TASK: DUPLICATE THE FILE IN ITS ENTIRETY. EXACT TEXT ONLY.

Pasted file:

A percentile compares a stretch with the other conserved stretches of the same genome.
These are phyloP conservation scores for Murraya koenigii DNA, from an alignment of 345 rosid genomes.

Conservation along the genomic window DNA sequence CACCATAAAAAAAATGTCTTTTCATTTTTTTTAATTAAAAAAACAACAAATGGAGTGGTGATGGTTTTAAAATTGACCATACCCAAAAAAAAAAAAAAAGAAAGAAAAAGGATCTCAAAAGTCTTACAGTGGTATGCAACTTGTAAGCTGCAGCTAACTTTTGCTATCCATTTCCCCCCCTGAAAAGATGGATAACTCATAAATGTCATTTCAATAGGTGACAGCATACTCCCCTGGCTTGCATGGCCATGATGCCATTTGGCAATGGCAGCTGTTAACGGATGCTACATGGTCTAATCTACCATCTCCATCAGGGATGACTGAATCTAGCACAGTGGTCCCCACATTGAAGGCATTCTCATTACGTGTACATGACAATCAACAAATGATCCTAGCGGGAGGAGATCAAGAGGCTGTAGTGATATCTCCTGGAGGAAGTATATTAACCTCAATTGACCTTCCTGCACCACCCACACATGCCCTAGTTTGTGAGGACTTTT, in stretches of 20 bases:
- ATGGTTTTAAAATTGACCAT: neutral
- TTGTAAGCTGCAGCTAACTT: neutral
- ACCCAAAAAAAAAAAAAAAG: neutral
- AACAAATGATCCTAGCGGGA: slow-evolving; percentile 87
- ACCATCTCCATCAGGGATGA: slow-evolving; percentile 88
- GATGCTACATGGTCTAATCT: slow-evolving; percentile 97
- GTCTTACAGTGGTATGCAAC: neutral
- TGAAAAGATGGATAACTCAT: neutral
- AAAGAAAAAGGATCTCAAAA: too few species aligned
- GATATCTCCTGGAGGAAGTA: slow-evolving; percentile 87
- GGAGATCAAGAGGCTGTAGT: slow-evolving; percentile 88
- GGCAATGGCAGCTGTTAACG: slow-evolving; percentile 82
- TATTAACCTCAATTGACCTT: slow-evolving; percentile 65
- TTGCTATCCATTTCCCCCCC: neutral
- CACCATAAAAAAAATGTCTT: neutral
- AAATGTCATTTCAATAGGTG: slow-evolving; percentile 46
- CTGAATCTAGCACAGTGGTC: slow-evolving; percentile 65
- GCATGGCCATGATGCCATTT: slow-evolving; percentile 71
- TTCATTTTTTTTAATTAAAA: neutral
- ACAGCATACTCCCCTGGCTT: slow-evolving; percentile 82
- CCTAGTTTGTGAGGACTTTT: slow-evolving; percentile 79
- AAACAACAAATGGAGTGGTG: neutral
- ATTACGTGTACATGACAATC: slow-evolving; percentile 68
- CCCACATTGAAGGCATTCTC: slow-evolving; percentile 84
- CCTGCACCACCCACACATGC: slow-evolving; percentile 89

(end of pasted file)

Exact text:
A percentile compares a stretch with the other conserved stretches of the same genome.
These are phyloP conservation scores for Murraya koenigii DNA, from an alignment of 345 rosid genomes.

Conservation along the genomic window DNA sequence CACCATAAAAAAAATGTCTTTTCATTTTTTTTAATTAAAAAAACAACAAATGGAGTGGTGATGGTTTTAAAATTGACCATACCCAAAAAAAAAAAAAAAGAAAGAAAAAGGATCTCAAAAGTCTTACAGTGGTATGCAACTTGTAAGCTGCAGCTAACTTTTGCTATCCATTTCCCCCCCTGAAAAGATGGATAACTCATAAATGTCATTTCAATAGGTGACAGCATACTCCCCTGGCTTGCATGGCCATGATGCCATTTGGCAATGGCAGCTGTTAACGGATGCTACATGGTCTAATCTACCATCTCCATCAGGGATGACTGAATCTAGCACAGTGGTCCCCACATTGAAGGCATTCTCATTACGTGTACATGACAATCAACAAATGATCCTAGCGGGAGGAGATCAAGAGGCTGTAGTGATATCTCCTGGAGGAAGTATATTAACCTCAATTGACCTTCCTGCACCACCCACACATGCCCTAGTTTGTGAGGACTTTT, in stretches of 20 bases:
- ATGGTTTTAAAATTGACCAT: neutral
- TTGTAAGCTGCAGCTAACTT: neutral
- ACCCAAAAAAAAAAAAAAAG: neutral
- AACAAATGATCCTAGCGGGA: slow-evolving; percentile 87
- ACCATCTCCATCAGGGATGA: slow-evolving; percentile 88
- GATGCTACATGGTCTAATCT: slow-evolving; percentile 97
- GTCTTACAGTGGTATGCAAC: neutral
- TGAAAAGATGGATAACTCAT: neutral
- AAAGAAAAAGGATCTCAAAA: too few species aligned
- GATATCTCCTGGAGGAAGTA: slow-evolving; percentile 87
- GGAGATCAAGAGGCTGTAGT: slow-evolving; percentile 88
- GGCAATGGCAGCTGTTAACG: slow-evolving; percentile 82
- TATTAACCTCAATTGACCTT: slow-evolving; percentile 65
- TTGCTATCCATTTCCCCCCC: neutral
- CACCATAAAAAAAATGTCTT: neutral
- AAATGTCATTTCAATAGGTG: slow-evolving; percentile 46
- CTGAATCTAGCACAGTGGTC: slow-evolving; percentile 65
- GCATGGCCATGATGCCATTT: slow-evolving; percentile 71
- TTCATTTTTTTTAATTAAAA: neutral
- ACAGCATACTCCCCTGGCTT: slow-evolving; percentile 82
- CCTAGTTTGTGAGGACTTTT: slow-evolving; percentile 79
- AAACAACAAATGGAGTGGTG: neutral
- ATTACGTGTACATGACAATC: slow-evolving; percentile 68
- CCCACATTGAAGGCATTCTC: slow-evolving; percentile 84
- CCTGCACCACCCACACATGC: slow-evolving; percentile 89